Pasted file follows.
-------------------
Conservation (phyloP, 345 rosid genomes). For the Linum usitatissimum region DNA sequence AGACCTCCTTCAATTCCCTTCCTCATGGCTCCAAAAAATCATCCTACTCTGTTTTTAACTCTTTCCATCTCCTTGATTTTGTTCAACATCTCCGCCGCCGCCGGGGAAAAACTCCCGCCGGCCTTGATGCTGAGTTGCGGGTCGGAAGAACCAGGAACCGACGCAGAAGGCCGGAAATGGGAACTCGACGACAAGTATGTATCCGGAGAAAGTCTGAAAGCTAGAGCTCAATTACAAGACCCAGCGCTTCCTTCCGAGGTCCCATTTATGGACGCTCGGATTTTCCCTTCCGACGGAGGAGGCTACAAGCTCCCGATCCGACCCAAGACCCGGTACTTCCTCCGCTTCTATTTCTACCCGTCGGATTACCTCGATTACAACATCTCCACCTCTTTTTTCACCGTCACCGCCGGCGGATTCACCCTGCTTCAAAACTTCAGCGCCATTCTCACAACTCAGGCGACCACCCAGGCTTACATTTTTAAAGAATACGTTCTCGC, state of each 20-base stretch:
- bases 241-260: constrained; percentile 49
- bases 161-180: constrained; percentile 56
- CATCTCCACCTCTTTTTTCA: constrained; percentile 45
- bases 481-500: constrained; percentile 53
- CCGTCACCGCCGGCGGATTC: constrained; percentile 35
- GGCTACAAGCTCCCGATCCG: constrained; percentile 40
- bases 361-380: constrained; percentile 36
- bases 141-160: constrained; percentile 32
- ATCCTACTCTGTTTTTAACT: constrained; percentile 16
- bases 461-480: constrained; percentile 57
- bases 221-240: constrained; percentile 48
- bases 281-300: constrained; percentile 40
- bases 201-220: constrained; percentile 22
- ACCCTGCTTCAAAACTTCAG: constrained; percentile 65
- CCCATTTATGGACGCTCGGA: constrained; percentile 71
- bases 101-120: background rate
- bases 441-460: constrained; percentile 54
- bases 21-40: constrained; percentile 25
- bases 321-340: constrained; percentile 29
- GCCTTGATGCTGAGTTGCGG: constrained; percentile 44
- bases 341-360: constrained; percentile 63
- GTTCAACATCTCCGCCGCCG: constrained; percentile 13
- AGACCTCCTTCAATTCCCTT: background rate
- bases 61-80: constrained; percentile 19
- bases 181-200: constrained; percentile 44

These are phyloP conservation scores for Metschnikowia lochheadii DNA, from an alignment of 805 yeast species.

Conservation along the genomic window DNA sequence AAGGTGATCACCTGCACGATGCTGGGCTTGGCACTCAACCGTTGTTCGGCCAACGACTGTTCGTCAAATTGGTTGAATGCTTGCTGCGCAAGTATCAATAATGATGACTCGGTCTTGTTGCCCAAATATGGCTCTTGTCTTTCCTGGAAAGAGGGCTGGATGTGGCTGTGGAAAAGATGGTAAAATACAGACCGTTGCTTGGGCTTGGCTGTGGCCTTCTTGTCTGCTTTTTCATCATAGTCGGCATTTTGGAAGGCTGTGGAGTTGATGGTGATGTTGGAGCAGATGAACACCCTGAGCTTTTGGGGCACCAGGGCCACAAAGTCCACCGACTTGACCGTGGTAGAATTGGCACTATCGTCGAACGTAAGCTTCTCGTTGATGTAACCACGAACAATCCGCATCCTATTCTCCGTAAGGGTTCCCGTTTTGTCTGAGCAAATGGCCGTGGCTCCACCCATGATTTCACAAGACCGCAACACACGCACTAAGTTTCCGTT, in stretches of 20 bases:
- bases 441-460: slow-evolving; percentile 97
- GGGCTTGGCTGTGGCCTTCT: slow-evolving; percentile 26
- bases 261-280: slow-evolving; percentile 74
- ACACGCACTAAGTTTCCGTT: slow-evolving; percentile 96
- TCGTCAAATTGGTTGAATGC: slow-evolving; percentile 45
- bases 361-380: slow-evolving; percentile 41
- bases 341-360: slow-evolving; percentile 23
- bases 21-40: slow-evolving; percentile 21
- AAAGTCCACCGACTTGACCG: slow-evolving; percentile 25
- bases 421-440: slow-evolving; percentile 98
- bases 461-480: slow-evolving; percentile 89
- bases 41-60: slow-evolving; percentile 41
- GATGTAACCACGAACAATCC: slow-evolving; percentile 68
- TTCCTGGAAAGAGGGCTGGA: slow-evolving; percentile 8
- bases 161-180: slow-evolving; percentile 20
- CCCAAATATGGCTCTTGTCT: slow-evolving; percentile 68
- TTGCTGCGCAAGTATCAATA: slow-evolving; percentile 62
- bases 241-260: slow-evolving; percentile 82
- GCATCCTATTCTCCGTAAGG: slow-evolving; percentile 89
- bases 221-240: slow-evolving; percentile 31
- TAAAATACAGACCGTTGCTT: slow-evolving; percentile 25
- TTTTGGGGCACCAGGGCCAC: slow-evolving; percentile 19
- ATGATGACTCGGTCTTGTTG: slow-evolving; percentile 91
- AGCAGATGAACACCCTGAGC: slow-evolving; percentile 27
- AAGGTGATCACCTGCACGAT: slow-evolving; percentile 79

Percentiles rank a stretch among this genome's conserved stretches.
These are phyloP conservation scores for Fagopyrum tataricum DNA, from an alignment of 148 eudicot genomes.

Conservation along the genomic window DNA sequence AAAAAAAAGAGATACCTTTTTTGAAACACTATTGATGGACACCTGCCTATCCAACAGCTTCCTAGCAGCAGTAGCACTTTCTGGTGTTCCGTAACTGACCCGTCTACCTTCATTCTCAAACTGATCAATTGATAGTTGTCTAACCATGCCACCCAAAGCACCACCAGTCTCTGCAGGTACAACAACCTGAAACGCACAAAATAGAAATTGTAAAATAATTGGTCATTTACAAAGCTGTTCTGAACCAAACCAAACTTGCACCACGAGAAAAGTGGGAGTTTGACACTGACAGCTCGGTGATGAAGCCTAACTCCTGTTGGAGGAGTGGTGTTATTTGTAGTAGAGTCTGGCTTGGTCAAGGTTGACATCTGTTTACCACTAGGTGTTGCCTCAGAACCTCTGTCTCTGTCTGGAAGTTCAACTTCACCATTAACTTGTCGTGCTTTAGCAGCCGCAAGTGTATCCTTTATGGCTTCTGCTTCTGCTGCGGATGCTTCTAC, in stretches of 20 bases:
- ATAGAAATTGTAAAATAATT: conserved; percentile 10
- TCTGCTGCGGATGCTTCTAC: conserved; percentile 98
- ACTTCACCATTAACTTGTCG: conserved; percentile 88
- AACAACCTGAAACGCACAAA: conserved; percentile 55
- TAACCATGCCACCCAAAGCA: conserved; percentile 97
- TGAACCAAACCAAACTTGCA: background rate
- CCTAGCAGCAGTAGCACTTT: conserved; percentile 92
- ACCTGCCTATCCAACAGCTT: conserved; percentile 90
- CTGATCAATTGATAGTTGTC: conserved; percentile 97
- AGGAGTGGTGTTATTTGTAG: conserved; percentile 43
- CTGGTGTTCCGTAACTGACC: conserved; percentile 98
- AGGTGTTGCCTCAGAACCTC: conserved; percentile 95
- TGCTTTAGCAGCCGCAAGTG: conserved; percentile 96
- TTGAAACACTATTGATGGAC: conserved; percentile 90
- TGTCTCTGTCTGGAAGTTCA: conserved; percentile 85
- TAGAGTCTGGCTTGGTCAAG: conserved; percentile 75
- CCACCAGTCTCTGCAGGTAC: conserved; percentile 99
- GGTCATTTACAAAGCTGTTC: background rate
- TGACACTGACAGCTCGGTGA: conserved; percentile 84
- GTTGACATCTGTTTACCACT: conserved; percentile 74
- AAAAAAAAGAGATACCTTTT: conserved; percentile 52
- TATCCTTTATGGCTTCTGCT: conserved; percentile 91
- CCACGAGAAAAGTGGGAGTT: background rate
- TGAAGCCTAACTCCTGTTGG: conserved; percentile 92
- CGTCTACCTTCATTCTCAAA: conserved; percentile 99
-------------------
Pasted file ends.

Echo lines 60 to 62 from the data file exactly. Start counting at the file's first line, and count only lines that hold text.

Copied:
- AACAACCTGAAACGCACAAA: conserved; percentile 55
- TAACCATGCCACCCAAAGCA: conserved; percentile 97
- TGAACCAAACCAAACTTGCA: background rate